10 Things You Didn’t Know about Jessalyn Gilsig

Jessalyn Gilsig

Jessalyn Gilsig first came to our attention as Lauren Davis in Boston Public. Since those early days, she’s wowed us in Vikings, entertained us in Glee, and had us begging for more in Grand Hotel. With a new show, Big Shot, already in the works for 2020, it’s time to learn more about the talented actress.

1. She became an American citizen in 2013

Gilsig was born on November 30, 1971, in Montreal, Canada. After graduating from McGill University in Montreal in 1993 with a Bachelor of Arts degree in English, she moved to New York, honing her skills in numerous off-Broadway plays. She’s lived in the US ever since, and in 2013, cemented her status by becoming an American citizen.

2. The part of Lauren Davis in Boston Public was written for her

Gilsig’s association with the writer and producer David E. Kelley can be credited for her rise to fame in the early 2000s. After starring in a couple of episodes of Kelley’s The Practice in 1999, she was cast in another of his shows, Snoops. Snoops proved a short-lived affair and was canceled before Gilsig made her first appearance. Fortunately for Gilsig, Kelley was sufficiently determined to work with her again that he wrote the part of Lauren Davis in Boston Public, a role that catapulted her into the big league, specifically for her.

3. She’d love to do a comedy

Gilsig has proven she can turn her hand to most roles, but the one genre she’d like to do more of is comedy, something she did a lot of in her pre-TV, theater years but hasn’t really had the opportunity to do since. “I would really, really like to do comedy,” she tells The PCP Principle. “I want to do a single camera type of comedy show. I love the rhythm of comedy, I love the part when you say a line and the other person closes it with a joke, I just love that dance. If I had a vision board, which I don’t, but if I did, a single-camera comedy would be on it for sure.”

4. She married (and divorced) her child heart sweetheart

Teenage love may be intense, but it rarely lasts. In Gilsig’s case, it did… until it didn’t. The actress met her former husband, Bobby Salomon, when she was still a high school student. Salomon, a football quarterback she’s since described as a “cool guy”, caught Gilsig’s eye, and the two soon began dating. They eventually drifted apart, but reunited years later when Salomon (now a film producer) moved to LA. After the old spark reignited, the pair began dating: on January 1, 2005, they made the union official at a traditional Jewish ceremony. A daughter followed a year later- the divorce, meanwhile, took a further 4 years to come around, with the pair cutting ties for good in September 2010.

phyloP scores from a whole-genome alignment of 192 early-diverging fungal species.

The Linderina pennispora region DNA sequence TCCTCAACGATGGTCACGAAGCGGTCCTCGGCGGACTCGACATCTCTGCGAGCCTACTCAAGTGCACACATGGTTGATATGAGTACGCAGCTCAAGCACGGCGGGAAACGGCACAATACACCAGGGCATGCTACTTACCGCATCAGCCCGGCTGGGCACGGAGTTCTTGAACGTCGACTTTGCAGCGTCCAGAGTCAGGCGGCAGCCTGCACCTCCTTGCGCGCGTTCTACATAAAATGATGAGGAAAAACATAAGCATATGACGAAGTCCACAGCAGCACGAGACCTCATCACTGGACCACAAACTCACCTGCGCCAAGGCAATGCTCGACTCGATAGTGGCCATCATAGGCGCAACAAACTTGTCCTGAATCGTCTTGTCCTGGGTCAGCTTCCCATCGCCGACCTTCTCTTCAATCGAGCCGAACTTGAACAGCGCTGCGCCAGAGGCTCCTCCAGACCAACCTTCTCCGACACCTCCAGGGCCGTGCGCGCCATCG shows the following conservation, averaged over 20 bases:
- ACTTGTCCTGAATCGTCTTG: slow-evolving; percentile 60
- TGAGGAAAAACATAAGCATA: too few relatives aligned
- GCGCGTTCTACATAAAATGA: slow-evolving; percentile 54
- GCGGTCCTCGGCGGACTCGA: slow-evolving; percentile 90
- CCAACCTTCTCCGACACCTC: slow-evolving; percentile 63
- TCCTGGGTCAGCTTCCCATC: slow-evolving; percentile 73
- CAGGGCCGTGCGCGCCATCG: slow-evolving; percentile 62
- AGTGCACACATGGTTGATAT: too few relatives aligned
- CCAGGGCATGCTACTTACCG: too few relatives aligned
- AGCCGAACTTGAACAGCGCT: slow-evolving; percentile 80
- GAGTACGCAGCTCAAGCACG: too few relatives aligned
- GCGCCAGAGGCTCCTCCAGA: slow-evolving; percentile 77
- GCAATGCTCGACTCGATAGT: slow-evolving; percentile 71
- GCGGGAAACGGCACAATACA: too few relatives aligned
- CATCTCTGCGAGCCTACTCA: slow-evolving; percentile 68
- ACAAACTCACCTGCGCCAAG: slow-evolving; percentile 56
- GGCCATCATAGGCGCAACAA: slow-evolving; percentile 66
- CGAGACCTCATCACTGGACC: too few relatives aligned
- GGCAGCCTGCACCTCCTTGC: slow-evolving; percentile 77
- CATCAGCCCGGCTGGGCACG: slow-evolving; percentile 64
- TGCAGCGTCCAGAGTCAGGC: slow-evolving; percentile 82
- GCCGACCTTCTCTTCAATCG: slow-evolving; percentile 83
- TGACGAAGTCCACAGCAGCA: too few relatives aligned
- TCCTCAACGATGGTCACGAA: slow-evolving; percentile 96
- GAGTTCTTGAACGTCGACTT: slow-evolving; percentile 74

5. She was a child actor

Gilsig started her career in the industry when she was just 12 years old, featuring as a voice actor in 1984s Masquerade. She continued working as a voice actor long before she made her first appearance on screen, voicing characters in the likes of The Little Flying Bears (1991), Young Robin Hood (1991-1992), and Gulliver’s Travels (1992).

6. She’s a millionaire

Gilsig has been working since she was 12… a fact that’s more than reflected in the state of her bank balance. Thanks to the numerous recurring roles she’s enjoyed in the likes of Vikings, NYPD Blue, Prison Break, Friday Night Lights, Nip/Tuck, CSI: NY, Heroes, and Scandal, she’s made the kind of fortune most of us can only dream of. According to Celebrity Net Worth, she’s currently worth a very enviable $3 million.

7. Her school years weren’t the best of her life

You know how every generation warns the next one that their school years will be the best of their life? And how no one really believes them? In Gilsig’s case, the old adage couldn’t be further from the truth. Asked during an interview what she would change about her high school days, Gilsig responded “Everything” before expanding with “I would relax a little more. I thought everybody knew what was going on except me, and that I was completely missing the boat. Now, I think I was probably on par with everybody else. So, I’d just cut myself some slack and have more fun.”

8. She’s a producer

Although we know her best as an actress, Gilsig is as much a talent behind the camera as she is in front of it. In 2013, she experienced her first taste of producing with the film Somewhere Slow, which managed to scoop the award for Best Narrative Feature at the Brooklyn Film Festival. Considering her extensive involvement in the project, Gilsig was rightfully proud of the achievement, telling Collider, “It’s just something that’s very special to me because it’s the first time I’ve ever produced something.” “As an actor, you’re almost never there, from the moment of inception to the final piece. So, to be there from the very beginning, and to be a part of the edit and the mix and the composer, that was really satisfying.”

9. She doesn’t care about being likable

Gilsig has a reputation for playing characters that at best could be described as “interesting” and at worst, “mentally unstable”. While some actors fear being typecast, Gilsig has no such worries, saying she’d rather take on a meaty, villainous character than a nice but boring one any day of the week. “I’m not concerned with likeability,” she’s explained to Martini Production Sync. “I want to play truthful, flawed, and full characters.”

10. She’s narrated an audiobook

Before she became a regular on series like Boston Public and Glee, Gilsig’s main experience of the industry was as a voice-over artist- something that no doubt came in handy when she voiced the novel, “Friction”, by E.R. Frank, for an audiobook released by Listening Library in 2003.

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